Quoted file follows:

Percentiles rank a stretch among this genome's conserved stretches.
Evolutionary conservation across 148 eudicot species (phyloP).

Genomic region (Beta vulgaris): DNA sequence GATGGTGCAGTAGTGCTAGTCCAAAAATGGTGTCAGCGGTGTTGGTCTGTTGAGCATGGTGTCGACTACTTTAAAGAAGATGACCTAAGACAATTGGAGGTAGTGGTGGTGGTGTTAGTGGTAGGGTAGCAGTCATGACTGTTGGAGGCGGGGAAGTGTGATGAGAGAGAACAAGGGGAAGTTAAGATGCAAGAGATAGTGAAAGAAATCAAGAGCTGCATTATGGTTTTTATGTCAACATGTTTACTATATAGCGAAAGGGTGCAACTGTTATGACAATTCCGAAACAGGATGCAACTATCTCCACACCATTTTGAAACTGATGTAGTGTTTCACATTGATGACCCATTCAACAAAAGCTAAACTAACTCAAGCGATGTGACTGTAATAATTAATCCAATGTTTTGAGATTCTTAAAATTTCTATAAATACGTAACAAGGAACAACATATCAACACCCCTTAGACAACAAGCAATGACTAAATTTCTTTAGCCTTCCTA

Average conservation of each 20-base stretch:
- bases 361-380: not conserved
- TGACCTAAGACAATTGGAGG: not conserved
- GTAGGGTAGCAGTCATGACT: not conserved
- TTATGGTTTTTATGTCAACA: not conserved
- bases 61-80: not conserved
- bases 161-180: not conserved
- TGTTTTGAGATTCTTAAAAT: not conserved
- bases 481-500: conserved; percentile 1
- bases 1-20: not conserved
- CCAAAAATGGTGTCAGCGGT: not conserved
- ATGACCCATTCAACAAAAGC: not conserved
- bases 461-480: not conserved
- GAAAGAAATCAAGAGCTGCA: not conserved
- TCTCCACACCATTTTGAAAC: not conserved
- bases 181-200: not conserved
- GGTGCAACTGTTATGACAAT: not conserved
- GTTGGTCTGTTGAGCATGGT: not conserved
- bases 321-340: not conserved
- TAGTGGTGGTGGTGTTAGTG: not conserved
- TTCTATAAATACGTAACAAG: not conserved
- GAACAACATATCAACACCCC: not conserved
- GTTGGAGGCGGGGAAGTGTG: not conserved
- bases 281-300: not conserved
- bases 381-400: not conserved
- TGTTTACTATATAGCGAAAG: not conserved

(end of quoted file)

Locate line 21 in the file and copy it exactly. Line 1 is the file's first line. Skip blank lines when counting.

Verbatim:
- GTTGGTCTGTTGAGCATGGT: not conserved